(1) Corresponding author: e-mail: cac300@txstate.edu

Caption: FIG. 1.--Map of N. amabilis range (light gray) and study sites within the Blanco River drainage. Range comprised of confirmed museum vouchers within a USGS Hydrological Unit (HUC) level-8 (asterisks denote sites of monthly diet and reproduction collections)

Caption: FIG. 2.--Monthly mean total length ([+ or -]SD) for age-0, age-1, age-2 N. amabilis collected from the Blanco River, Texas from October 2003-July 2005

Caption: FIG. 3.--Average female gonadosomatic index (GSI) values for N. amabilis collected from the Blanco River, Texas from October 2003 to September 2004

Caption: FIG. 4.--Oocyte diameter frequency of occurrence (%) distributions (n = 100 from individual N. amabilis females with the greatest gonadosomatic index collected each month from October 2003 to September 2004 from the Blanco River, Texas

Caption: FIG. 5.--Mean percent by number of various aquatic invertebrates identified from alimentary tracts of 36 N. amabilis collected from the Blanco River, Texas from October 2003 through July 2005
TABLE 1.--Historical occurrences and relative abundances for N.
amabilis with historical population changes within its range

                                                        Relative
                                        Date of first   abundances
Drainage      Stream or reach           collection      (%)

Brazos        San Gabriel River         1963            0
Colorado      North Llano River         1931            37.4
              South Llano River         1955            11.7
              Llano River               1976            3.7
              Pedernales River          1951            12.5
              Live Oak Creek            1998            0.3
              Barton Creek              1884            0
Guadalupe     Cypress Creek             1952            21.8
              Blanco River              1965            14.3
              Upper San Marcos River    1938            7.7
              Lower San Marcos River    1882-1891       7.8
              Comal River               1882-1891       6.6
              Upper Guadalupe River     1938            10.48
              Lower Guadalupe River     1952            7.39
San Antonio   Upper San Antonio River   1891            0
              Lower San Antonio River   1960            0.02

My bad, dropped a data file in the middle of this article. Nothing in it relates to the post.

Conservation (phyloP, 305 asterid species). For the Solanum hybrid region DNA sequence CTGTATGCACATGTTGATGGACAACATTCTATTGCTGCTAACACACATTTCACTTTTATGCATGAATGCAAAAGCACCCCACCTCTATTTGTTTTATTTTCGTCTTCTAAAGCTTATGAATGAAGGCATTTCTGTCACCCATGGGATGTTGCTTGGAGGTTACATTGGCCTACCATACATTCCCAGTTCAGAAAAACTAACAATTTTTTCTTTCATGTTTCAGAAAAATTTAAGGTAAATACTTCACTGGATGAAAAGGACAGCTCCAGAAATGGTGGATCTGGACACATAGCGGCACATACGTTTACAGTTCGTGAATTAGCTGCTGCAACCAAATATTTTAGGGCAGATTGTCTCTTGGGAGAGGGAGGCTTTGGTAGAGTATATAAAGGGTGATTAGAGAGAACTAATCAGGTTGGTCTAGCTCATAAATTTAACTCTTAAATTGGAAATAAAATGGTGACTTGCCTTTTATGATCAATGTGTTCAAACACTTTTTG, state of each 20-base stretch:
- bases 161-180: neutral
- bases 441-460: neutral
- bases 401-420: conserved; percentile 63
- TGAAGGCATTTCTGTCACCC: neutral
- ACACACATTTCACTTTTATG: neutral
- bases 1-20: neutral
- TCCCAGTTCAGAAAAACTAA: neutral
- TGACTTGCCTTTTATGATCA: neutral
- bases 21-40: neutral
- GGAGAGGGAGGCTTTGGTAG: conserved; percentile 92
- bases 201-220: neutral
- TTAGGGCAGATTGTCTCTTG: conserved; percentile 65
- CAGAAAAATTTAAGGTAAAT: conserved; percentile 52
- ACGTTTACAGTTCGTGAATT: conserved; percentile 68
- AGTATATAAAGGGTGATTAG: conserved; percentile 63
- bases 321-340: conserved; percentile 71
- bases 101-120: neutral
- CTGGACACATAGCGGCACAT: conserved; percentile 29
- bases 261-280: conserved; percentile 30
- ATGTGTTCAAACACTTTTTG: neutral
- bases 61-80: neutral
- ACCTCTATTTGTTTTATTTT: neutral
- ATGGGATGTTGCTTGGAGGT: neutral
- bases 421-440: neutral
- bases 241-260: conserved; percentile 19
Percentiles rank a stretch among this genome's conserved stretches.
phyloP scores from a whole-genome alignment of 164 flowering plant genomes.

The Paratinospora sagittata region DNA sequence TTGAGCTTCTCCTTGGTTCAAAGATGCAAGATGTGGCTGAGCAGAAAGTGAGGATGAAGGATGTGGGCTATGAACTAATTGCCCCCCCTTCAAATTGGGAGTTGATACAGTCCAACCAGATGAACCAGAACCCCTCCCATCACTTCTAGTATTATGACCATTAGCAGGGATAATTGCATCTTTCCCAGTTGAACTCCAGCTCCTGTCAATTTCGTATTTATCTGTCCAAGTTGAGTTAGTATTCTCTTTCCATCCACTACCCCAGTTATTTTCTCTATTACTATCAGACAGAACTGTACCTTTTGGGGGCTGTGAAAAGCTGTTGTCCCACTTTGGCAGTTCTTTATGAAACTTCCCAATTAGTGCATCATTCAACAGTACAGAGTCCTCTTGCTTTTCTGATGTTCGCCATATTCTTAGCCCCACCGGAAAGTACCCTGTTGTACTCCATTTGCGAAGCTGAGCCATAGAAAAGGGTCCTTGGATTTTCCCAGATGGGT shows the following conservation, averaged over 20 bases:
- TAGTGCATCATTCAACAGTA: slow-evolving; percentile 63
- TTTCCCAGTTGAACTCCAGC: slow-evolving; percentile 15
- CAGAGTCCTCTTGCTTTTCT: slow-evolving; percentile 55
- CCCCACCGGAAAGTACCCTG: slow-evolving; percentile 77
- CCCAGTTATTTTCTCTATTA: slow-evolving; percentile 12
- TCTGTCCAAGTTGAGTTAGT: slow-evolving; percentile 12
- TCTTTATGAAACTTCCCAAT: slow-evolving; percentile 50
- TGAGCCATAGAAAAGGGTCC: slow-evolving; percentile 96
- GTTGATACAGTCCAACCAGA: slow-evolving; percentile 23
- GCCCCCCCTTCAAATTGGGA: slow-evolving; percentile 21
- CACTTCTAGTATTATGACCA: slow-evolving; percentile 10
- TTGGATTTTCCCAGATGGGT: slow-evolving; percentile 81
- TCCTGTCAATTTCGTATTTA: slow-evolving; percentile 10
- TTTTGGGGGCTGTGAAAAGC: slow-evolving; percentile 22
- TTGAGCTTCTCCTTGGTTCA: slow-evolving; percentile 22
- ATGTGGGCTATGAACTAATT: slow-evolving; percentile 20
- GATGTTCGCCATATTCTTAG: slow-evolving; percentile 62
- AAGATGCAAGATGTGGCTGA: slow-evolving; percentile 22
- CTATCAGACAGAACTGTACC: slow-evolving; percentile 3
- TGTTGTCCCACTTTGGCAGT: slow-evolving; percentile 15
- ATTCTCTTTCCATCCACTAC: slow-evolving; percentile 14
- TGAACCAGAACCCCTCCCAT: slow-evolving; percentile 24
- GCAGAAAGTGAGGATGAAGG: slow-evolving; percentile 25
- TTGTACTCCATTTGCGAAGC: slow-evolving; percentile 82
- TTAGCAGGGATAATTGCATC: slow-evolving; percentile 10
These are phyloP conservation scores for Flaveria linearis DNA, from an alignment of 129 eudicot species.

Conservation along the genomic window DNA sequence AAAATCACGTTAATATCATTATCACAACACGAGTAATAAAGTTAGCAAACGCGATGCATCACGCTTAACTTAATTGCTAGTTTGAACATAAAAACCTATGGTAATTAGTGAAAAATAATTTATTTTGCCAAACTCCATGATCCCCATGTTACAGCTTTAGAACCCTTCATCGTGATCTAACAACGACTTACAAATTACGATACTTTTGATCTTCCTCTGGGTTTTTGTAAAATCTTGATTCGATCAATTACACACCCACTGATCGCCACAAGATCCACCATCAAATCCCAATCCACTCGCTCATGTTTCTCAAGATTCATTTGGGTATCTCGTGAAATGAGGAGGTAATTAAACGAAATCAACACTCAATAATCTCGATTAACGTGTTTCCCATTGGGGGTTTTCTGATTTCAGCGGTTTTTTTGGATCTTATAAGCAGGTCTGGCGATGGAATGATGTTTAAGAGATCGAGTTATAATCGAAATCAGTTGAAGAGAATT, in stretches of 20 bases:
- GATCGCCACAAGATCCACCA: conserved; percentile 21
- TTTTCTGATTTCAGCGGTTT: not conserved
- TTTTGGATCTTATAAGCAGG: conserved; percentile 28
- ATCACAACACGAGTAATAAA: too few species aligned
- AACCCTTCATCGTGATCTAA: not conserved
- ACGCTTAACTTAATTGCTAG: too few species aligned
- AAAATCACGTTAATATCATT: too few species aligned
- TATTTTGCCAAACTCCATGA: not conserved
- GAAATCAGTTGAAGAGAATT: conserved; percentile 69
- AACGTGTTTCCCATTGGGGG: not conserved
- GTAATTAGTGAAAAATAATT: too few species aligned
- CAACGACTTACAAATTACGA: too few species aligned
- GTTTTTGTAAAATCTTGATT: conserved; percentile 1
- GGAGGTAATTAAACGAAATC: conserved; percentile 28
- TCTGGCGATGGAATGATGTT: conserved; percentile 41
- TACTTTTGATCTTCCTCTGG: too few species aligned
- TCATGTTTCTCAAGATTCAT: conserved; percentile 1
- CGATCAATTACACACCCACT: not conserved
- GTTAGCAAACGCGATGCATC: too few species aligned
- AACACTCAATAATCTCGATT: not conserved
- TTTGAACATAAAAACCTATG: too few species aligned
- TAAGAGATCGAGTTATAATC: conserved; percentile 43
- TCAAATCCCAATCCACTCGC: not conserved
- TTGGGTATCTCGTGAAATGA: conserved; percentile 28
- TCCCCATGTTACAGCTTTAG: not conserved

Nueces        Upper Nueces              1851            31
Pecos         Indepedence Creek         1963            30.4
              Pecos River               1853-1858       6.7
Rio Grande    Devils River              1851-1854       17.8
              Pinto Creek               1938            16.9
              Rio Grande--Del Rio to    1954            3.65
              San Ygnacio

                                        Date of relative
                                        abundance          Abundance
Drainage      Stream or reach           estimate           scale

Brazos        San Gabriel River         2010
Colorado      North Llano River         2012               Frequent
              South Llano River         2012               Occasional
              Llano River               2012               Rare
              Pedernales River          2007               Occasional
              Live Oak Creek            2007               Rare
              Barton Creek              2011
Guadalupe     Cypress Creek             2007               Occasional
              Blanco River              2007               Occasional
              Upper San Marcos River    2015               Occasional
              Lower San Marcos River    2010               Occasional
              Comal River               2015               Occasional
              Upper Guadalupe River     2011               Occasional
              Lower Guadalupe River     2011               Occasional
San Antonio   Upper San Antonio River   2014
              Lower San Antonio River   2006               Rare
Nueces        Upper Nueces              2015               Frequent
Pecos         Indepedence Creek         2005               Frequent